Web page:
The whole purpose of ISA-95 was to reduce the cost and risks associated with enterprise manufacturing because there was no standard way to do it, Unger said. "Now there's an open, published, standard way to do this type of integration."
Companies use it to standardize their own internal way of answering those questions, or externally, where there are many partners involved. Manufacturers use it to define, design, and build systems to integrate their manufacturing floor: the execution layer and the enterprise layer.
"Companies are using it for internal integration of tools—bringing their own applications together and interfacing to applications not owned by one particular supplier," Unger said. "There's no one single computing system to answer all those questions, so there has to be some common interfaces. And that's what ISA-95 is attempting to do. By having a standard, we're all designing to the same set of common definitions for information we need to exchange."
FOUR INFORMATION EXCHANGES
Unger described four information exchanges the standard defines: "How do I make a product? Do I have the manufacturing capabilities? Can I package it? What's the schedule?" The fourth interface, performance information, gives feedback to the enterprise (also within the manufacturing layer). "What did I produce? How well did I produce it? What did it cost me? What were the materials, people, and equipment involved? That's the standard from the end user's point of view," he said.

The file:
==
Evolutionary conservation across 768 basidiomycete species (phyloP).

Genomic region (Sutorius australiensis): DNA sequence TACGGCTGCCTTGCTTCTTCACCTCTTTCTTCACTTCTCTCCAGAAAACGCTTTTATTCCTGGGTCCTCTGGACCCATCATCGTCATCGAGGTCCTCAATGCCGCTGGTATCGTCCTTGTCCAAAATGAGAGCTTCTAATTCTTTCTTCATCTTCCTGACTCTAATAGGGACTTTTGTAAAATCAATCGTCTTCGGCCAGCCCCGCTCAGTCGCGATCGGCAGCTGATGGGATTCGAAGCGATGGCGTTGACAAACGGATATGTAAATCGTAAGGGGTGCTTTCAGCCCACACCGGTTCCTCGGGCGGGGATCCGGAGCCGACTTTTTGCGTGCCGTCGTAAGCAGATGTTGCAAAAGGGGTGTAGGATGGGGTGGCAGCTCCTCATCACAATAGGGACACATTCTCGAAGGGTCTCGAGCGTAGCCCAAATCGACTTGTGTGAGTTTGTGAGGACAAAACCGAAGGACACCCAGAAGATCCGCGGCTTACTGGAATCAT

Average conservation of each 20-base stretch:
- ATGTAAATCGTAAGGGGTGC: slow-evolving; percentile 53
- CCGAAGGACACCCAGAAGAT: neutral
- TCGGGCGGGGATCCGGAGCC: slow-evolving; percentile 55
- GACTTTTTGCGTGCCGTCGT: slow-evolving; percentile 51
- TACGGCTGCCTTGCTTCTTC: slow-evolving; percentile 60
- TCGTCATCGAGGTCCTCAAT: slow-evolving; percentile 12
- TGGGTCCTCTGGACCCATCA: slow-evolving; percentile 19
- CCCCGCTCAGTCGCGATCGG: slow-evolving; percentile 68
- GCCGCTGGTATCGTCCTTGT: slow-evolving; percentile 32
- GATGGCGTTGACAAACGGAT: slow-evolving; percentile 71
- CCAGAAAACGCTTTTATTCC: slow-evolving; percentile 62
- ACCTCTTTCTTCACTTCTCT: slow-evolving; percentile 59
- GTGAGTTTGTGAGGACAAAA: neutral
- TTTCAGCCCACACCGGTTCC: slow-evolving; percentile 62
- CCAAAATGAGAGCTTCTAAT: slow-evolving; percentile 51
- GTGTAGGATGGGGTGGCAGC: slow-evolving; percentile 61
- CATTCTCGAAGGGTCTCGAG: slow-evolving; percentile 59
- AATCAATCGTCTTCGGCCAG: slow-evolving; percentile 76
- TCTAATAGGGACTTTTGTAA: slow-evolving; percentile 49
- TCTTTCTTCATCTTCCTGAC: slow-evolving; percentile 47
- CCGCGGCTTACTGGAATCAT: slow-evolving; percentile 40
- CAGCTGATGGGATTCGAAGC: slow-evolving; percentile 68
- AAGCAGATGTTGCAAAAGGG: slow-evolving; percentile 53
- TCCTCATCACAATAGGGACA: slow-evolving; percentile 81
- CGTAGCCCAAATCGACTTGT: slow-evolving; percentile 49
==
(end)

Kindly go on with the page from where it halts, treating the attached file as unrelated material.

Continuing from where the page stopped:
But it doesn't just apply to manufacturing. Utilities industries use it, too.
"They all have the same basic needs. Here's what I want to make, when I want to make it, and where I want it to go. Where can I get it made? Who can make it most economically with the highest quality and get it to my customers? Think of the standard as a form," he said. Just like with XML, "when you print out the results of generating an XML implementation, you can actually read the results."
In the ISA-95 schema, there is a basic subset of questions. A product needs a name, description, and product identifier. ISA-95 says there is a minimum of things manufacturers need to communicate about a product. It defines nine object models or data schemas necessary to support those four interfaces. The XML schema have implemented those object models. IT